► Dreaming of driving again
► Lockdown puts motoring in focus
► What future for the car world?
How’s isolation from driving going for you? Up and down the country, around the globe, cars lay dormant, keys hung up, roads fall silent as familes, towns and nations pull up the drawbridge and stay home.
While some countries are slowly emerging from an enforced hibernation, blinking into the sunshine of whatever the new normal may be, us Brits remain stuck in our houses, with only vague talk of what post-lockdown could look like.
The coronavirus crisis puts into perspective what luxuries like motoring mean to our lives. When only ‘essential’ travel is allowed, niceties such as ‘going for a drive’ are off the agenda and we at CAR magazine have been following government advice rigorously, working at home to produce the magazine, digital editions and this website.
All road testing has been paused, we’re well into our reserves of stockpiled features and our staff are missing driving, events and motorsport as much as you. Not driving puts a petrolhead in a quandary: I’m in the surreal position of having a Bentley Continental V8 stockpiled in the garage, on furlough, unable to work: it’s like a child pressing their nose against the Hamleys window, ogling the toy they can’t enjoy.
The car industry and coronavirus: what's happening
All 542bhp of its exquisitely engineered potency lies stationary, gathering cobwebs, fabulous massaging armchairs empty. Lockdown luxury is a strange conceit, when the country is on an emergency footing and lives are being lost. Driving any car - let alone a luxuriously appointed £150k GT coupe - seems frivolous at times like these.
The future: a very different auto industry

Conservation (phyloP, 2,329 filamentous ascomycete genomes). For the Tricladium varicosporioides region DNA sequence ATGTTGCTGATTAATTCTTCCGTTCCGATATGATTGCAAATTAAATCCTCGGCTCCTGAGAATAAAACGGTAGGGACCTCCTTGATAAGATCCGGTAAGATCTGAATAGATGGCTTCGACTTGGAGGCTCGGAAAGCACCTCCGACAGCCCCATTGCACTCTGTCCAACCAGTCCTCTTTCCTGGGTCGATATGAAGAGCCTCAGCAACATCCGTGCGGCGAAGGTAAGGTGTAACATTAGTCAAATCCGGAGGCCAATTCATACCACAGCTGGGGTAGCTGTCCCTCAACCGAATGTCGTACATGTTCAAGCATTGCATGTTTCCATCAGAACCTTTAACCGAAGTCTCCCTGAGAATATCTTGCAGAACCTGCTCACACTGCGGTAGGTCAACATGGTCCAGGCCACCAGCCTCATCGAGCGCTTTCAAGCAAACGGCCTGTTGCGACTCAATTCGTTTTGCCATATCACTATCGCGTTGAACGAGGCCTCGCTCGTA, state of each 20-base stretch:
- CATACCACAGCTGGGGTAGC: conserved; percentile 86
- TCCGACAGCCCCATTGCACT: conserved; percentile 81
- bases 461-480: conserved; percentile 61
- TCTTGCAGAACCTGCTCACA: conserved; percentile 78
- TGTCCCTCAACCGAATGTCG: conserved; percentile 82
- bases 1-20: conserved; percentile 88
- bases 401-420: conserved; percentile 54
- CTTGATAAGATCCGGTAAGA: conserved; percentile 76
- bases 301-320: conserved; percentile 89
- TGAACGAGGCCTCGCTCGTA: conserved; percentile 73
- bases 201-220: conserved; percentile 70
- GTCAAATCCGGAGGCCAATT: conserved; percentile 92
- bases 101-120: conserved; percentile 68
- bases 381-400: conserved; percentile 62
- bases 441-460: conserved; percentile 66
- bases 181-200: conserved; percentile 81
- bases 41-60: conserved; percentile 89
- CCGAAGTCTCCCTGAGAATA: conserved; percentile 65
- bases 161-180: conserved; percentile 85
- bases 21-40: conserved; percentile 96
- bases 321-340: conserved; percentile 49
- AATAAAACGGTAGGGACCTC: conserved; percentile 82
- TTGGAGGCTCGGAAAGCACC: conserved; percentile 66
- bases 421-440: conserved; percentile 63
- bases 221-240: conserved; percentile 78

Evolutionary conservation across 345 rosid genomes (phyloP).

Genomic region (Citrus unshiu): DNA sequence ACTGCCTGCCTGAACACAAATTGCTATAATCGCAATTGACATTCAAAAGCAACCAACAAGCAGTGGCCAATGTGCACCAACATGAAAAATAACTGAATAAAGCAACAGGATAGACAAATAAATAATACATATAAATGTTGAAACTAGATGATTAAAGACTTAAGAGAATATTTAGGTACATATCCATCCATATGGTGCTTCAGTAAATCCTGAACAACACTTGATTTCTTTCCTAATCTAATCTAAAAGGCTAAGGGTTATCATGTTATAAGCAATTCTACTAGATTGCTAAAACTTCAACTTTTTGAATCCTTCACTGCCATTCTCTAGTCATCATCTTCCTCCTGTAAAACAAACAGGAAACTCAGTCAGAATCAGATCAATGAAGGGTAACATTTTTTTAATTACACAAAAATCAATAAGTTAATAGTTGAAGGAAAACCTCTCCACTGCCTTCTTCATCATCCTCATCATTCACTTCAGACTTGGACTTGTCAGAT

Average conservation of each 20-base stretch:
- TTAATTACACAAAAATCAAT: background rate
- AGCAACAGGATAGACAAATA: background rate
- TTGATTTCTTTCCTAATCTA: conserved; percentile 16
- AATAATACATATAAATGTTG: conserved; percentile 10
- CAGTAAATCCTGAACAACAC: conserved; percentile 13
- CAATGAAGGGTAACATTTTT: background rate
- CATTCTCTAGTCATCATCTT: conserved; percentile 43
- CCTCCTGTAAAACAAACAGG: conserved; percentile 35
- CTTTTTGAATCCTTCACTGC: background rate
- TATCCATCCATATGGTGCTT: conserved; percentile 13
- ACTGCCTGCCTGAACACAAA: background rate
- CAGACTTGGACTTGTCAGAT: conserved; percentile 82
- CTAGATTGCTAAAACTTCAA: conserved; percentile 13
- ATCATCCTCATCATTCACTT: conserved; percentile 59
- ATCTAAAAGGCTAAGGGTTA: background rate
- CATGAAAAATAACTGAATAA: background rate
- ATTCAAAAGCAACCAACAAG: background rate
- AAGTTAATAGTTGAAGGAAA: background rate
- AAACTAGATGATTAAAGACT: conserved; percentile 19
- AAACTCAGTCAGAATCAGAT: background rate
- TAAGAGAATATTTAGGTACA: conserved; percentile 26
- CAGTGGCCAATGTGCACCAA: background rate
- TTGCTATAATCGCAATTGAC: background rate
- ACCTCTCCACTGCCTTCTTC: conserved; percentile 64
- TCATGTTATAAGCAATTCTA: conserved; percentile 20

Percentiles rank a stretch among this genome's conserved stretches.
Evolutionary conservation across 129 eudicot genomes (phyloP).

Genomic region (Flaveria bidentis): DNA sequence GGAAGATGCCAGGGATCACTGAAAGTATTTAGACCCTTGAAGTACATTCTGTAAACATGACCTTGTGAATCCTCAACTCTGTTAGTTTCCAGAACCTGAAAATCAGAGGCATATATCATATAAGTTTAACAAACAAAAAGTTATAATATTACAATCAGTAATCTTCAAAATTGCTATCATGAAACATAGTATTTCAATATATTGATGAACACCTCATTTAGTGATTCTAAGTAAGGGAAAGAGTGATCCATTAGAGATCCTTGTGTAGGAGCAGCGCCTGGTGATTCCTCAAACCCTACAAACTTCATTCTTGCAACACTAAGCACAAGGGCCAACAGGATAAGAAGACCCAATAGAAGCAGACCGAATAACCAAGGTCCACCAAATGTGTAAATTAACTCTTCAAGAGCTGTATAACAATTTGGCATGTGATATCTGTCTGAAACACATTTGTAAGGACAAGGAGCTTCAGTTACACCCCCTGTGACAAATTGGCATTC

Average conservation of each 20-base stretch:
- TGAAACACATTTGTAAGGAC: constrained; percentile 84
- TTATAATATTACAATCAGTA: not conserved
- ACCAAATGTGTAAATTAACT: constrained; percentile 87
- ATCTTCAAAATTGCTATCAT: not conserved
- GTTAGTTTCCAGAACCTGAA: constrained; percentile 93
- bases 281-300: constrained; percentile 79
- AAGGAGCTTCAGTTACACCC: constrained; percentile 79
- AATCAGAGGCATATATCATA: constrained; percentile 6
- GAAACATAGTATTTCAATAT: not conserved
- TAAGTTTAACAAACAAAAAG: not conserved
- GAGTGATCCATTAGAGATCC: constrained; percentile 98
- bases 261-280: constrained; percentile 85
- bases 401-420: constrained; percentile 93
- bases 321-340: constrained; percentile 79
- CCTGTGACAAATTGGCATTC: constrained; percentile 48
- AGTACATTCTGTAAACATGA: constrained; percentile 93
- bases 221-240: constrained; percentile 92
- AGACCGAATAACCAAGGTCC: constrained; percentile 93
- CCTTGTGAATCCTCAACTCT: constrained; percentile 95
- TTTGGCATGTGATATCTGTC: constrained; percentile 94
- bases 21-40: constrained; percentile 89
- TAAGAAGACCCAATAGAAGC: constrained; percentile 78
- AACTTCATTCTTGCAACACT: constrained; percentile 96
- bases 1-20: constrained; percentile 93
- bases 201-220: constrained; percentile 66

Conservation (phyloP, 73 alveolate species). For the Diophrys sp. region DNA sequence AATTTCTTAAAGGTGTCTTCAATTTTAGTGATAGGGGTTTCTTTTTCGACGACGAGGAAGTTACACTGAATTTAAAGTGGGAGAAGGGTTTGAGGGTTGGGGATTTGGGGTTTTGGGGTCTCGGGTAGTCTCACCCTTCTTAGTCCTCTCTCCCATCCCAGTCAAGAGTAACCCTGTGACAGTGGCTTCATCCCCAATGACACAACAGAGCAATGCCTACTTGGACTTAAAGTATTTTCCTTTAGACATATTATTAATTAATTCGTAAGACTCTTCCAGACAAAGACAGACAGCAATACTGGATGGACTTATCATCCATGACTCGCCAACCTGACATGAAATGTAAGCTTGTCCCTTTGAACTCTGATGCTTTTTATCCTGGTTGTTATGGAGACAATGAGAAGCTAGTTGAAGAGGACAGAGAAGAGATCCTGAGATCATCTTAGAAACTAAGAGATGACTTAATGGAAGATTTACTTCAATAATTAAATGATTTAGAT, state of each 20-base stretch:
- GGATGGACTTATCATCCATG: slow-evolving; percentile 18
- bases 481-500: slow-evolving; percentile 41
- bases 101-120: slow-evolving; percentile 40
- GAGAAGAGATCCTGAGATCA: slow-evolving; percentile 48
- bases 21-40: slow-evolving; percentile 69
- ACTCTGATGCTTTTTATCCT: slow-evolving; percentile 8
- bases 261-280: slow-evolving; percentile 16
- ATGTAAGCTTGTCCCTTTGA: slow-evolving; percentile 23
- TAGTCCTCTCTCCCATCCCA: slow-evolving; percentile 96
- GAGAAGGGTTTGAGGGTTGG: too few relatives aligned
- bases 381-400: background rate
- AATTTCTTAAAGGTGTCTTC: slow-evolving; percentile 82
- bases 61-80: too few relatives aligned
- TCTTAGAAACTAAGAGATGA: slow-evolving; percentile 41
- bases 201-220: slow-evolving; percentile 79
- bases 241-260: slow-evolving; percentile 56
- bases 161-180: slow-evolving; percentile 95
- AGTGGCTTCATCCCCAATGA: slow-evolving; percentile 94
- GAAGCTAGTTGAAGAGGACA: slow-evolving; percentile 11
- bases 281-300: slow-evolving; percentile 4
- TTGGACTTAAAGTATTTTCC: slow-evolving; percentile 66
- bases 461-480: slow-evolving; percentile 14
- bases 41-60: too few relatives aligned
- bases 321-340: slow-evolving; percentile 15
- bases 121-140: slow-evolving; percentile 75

And yet normal times will return. Restrictions will ease, recessions will bite, recoveries will be planned by our political leaders. Will the auto industry survive? Will anyone be able to afford to buy a new car any more? What sort of motoring landscape awaits? The suddenness of this international emergency has been breathtaking.
For all the severity of the 2008 recession, not a single automotive brand collapsed as national self-interest took over and governments propped up ailing car makers. Saab eventually withered and GM shuttered some brands, but the Covid-19 crisis looks deeper and more uncertain.
Manufacturers’ road maps are being ripped up before our eyes. Product plans are being skewed, more streamlined portfolios planned. Individuals’ attitude to private transport is likely to change when exposure to masked crowds on public trains, planes and buses assumes a new risk. And won’t we all hanker after cleaner air when daily life starts up again and commuting recommences? We've had a taste for what could be...
Me? I’m just desperate to open up the Conti and drive somewhere further than our local supermarket. If the car world was already undergoing a transformation before this crisis, the pace of change is now going to accelerate. We’re surely in for a bumpy ride.
What's your prediction for post-coronavirus recovery? Sound off in the comments below